This morning I will testify at the confirmation hearing on the nomination of the Hon. Neil Gorsuch to the United States Supreme Court. The hearing will commence around 9 am at the hearing room of Hart 216. Ironically, it is the same room that I litigated much of the Porteous impeachment case before final arguments before the 100 Senators on the Senate floor. Below is my written testimony. Continue reading
Judge Neil Gorsuch is scheduled to complete the long and grueling questioning of his confirmation hearing today. Indeed, he may finish a bit early. Like past nominees, Gorsuch declined to discuss cases and said little about his positions on possible cases dealing with subjects like abortion. Nominees are trained to hit grounders in these hearing and avoid pitches in the corners or trying to put anything over the wall. He stayed with that strategy and the Democrats have made little progress in undermining his stellar record. I have two columns out today at USA Today and The Hill newspaper discussing different aspects of the nomination. I am scheduled to testify at the hearing on Thursday when they call expert witnesses. There remains one disturbing question, however, that needs to be addressed: is Judge Gorsuch anti-duck?
I have long been a critic of Supreme Court justices embracing the era of what I have called “the celebrity justice.” Justices are increasingly appearing before highly ideological groups and inappropriately discussing thinly veiled political subjects or even pending issues. She previously called President Trump as “faker.” Supreme Court Justice Ruth Bader Ginsburg has been a notable recidivist in his type of conduct and does not appear to be deterred by criticism that she is undermining the integrity of the Court. She is back at it with a new interview with the BBC.
Today the Supreme Court will hear Hernandez v. Mesa, a case with potentially significant impact on the current immigration debate. The case involves the shooting and killing of Sergio A. Hernandez Guereca, 15, at the border on June 7, 2010. The family argues that Hernandez was simply playing a game with his friends in running to touch the U.S. border fence when Border Patrol agent Jesus Mesa, Jr. shot and killed him. The agents insist that Hernandez was a known illegal alien smuggler with two prior arrests and was throwing rocks at the agents. Since the government prevailed below before the United States Court of Appeals for the Fifth Circuit, the Court will only consider the facts asserted by the family in determining if dismissal was appropriate. At issue will be the right of a foreign national to assert constitutional rights — an issue that could have bearing on the ongoing debate over the Trump immigration executive order.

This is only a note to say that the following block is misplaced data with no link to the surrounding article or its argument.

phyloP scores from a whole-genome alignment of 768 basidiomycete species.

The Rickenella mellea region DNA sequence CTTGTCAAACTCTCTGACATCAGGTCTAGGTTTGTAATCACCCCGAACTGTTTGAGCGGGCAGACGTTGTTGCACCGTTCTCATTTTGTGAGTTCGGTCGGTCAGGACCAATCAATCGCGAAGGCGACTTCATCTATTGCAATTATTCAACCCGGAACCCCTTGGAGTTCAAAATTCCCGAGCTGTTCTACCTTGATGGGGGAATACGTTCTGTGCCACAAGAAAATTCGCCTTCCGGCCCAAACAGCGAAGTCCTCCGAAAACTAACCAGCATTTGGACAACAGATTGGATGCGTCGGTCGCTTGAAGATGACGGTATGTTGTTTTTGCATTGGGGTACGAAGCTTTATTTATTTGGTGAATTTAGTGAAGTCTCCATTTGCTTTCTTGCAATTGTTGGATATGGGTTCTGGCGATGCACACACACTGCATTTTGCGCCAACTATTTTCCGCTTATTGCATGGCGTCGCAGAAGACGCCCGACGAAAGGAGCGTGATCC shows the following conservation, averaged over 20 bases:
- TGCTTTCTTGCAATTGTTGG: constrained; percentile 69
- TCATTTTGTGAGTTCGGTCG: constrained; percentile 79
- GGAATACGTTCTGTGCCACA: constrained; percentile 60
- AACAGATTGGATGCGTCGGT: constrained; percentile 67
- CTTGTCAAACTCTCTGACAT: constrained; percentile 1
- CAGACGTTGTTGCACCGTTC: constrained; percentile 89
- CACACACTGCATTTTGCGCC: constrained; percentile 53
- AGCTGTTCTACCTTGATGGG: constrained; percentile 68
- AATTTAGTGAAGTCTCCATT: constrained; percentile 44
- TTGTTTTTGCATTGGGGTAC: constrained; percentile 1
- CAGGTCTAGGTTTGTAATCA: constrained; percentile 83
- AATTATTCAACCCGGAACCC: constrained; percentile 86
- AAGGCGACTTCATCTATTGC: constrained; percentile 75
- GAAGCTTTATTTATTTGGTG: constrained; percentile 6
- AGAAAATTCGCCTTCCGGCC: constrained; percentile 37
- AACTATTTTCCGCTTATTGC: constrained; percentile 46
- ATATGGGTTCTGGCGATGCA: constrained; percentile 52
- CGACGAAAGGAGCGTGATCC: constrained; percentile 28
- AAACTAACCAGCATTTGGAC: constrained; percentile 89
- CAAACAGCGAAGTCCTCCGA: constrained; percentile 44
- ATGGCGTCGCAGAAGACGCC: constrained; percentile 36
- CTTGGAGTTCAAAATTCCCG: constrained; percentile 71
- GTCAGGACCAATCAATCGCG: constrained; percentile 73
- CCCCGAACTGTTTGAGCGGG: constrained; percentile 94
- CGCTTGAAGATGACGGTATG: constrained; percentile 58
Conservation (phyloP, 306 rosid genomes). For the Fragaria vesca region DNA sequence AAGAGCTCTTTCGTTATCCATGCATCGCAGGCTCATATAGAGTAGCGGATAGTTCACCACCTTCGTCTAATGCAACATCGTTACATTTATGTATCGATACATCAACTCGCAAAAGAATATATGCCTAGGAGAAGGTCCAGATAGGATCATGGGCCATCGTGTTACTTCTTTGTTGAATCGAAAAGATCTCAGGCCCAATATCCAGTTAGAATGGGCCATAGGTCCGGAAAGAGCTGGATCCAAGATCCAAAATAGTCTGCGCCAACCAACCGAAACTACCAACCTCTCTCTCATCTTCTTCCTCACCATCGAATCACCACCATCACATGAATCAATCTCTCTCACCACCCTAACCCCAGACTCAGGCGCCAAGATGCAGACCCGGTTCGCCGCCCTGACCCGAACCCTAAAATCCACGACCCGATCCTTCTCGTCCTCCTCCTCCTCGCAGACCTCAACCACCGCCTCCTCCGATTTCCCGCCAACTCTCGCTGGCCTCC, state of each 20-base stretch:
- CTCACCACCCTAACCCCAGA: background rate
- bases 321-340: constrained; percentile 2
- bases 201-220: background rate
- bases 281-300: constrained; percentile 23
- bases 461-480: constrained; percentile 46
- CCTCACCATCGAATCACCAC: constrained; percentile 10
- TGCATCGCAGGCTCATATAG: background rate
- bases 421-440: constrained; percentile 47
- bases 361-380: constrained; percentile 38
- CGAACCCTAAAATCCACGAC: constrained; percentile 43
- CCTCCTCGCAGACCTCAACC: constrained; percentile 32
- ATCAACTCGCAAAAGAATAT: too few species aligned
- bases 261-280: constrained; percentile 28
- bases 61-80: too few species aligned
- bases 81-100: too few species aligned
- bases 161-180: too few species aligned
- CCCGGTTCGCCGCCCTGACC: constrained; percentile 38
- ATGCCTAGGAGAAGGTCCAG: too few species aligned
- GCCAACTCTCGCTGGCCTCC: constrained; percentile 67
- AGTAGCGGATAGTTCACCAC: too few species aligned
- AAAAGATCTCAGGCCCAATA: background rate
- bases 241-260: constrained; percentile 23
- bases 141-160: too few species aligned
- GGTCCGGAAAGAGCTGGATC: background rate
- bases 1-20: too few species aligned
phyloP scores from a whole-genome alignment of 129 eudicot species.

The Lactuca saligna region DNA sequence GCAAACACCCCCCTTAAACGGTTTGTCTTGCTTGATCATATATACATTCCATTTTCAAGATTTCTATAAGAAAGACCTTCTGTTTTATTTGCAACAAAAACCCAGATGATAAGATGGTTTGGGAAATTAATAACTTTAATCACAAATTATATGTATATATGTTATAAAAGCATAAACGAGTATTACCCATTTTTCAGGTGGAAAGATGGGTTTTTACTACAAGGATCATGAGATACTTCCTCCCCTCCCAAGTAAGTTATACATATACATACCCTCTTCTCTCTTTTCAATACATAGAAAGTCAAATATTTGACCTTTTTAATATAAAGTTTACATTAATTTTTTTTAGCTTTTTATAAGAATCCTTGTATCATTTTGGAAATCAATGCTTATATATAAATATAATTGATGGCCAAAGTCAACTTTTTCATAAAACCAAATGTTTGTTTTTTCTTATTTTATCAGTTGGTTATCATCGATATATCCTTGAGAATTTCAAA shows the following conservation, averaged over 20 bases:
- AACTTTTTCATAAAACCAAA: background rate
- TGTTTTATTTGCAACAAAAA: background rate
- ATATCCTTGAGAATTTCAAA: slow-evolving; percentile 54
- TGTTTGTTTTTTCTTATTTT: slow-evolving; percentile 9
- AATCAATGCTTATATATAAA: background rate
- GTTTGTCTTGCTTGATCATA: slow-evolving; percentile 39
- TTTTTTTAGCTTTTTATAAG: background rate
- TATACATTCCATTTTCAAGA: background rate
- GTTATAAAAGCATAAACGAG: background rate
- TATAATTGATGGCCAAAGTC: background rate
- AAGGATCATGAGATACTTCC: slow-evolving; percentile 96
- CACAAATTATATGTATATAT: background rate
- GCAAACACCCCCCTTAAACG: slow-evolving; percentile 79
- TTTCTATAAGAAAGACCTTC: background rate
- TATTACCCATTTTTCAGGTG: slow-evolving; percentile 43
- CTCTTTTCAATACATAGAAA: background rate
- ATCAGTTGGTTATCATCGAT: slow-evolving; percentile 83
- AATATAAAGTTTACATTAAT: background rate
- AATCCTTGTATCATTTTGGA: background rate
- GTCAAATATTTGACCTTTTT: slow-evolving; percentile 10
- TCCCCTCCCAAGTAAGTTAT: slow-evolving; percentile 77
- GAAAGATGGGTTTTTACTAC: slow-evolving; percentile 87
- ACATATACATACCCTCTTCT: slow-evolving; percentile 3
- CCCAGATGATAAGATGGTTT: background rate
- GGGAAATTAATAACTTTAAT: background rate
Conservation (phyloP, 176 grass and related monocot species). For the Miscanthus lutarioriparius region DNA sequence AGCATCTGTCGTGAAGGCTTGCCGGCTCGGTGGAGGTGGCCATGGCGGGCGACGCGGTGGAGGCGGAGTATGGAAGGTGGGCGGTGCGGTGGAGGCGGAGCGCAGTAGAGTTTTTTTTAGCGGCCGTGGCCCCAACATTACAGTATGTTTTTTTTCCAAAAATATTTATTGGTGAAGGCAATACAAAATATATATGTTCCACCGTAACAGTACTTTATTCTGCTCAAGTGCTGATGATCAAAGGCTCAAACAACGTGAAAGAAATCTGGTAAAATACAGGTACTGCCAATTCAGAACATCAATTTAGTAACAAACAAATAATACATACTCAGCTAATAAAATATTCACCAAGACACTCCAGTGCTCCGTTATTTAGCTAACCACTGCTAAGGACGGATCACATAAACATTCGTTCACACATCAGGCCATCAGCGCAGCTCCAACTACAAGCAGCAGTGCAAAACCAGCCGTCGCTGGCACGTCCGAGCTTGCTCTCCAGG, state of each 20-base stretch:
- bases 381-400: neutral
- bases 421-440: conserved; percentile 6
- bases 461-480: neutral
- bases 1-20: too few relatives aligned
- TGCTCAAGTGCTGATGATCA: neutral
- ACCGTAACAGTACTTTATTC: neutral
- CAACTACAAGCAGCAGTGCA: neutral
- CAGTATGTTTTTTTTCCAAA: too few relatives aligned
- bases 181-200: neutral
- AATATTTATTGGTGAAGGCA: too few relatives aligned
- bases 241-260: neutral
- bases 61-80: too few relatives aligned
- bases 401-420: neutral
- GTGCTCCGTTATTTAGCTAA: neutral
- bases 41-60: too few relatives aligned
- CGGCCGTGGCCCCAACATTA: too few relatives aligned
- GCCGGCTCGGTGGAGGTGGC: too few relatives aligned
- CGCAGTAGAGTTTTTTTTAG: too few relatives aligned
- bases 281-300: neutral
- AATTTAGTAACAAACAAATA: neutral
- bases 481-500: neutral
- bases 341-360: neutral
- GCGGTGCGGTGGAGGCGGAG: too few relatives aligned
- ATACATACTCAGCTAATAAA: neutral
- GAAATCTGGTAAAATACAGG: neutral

We previously discussed the controversy over a painting by a constituent of Democratic Rep. William Lacy Clay that depicted police as pigs in Ferguson, Missouri. As we discussed, the House had a right to remove the art and eventually did precisely that. However, before that decision from the House, Rep. Duncan Hunter (R., Cal.) took down the painting. Clay called for criminal charges. When the painting was rehung, another Republican member removed it. At the time, Rep. Cedric Richmond (D-La.), chairman of the Congressional Black Caucus, said “We may just have to kick somebody’s ass and stop them. Then the architect stepped in and barred the hanging of the picture. Now Clay has announced that he will file a lawsuit challenging the actions of the House of Representatives. It is hard to see a strong legal basis for such a challenge. The odds heavily favor the House of Representatives in the action.
The United States Court of Appeals for the Ninth Circuit has declined a demand for an immediate reinstatement of the Executive Order on immigration but has scheduled expedited arguments and filings in the case for Monday. The decision is not surprising in such a case. Courts need to hear from the other side in the dispute, particularly when the Washington Attorney General prevailed in the trial court. Moreover, a temporary restraining order is very difficult to reverse on an interlocutory appeal. Normally, appellate courts will wait for a final decision and opinion from the lower court before agreeing to review the controversy. Of course, nothing is “normal” about this controversy in terms of procedure or policy. With a major executive order stayed, the Ninth Circuit is clearly moving with dispatch but deliberation. The Justice Department team was not helped by President Trump’s tweets casting aspersations on Judge James Robart of Federal District Court in Seattle as a “so called judge.” Such comments undermine the credibility of the claims. It is less compelling to demand respect for the executive branch if you are viewed as denigrating the judicial branch. While there is ample reason to question the ruling of Judge Robart, but he is a respected judge who made a good-faith decision on a tough legal question. He is not a “so-called judge” but a real judge and has the Senate confirmation to prove it. Having said that, media playing up the “rejection” by the Ninth Circuit are not being entirely accurate. The Ninth Circuit wants more argument and has not reached the merits. There is still question whether it will reach the merits on a TRO appeal. I still believe that President Trump has the advantage legally and we could see this order stayed. The question is when and how since this remains a temporary restraining order without a written opinion from Judge Robart.
I recently published a column in the Los Angeles Times on reforming the Supreme Court with three fundamental changes that could be accomplished without a constitutional amendment. Below is a longer version of that column on the three reforms and their implications.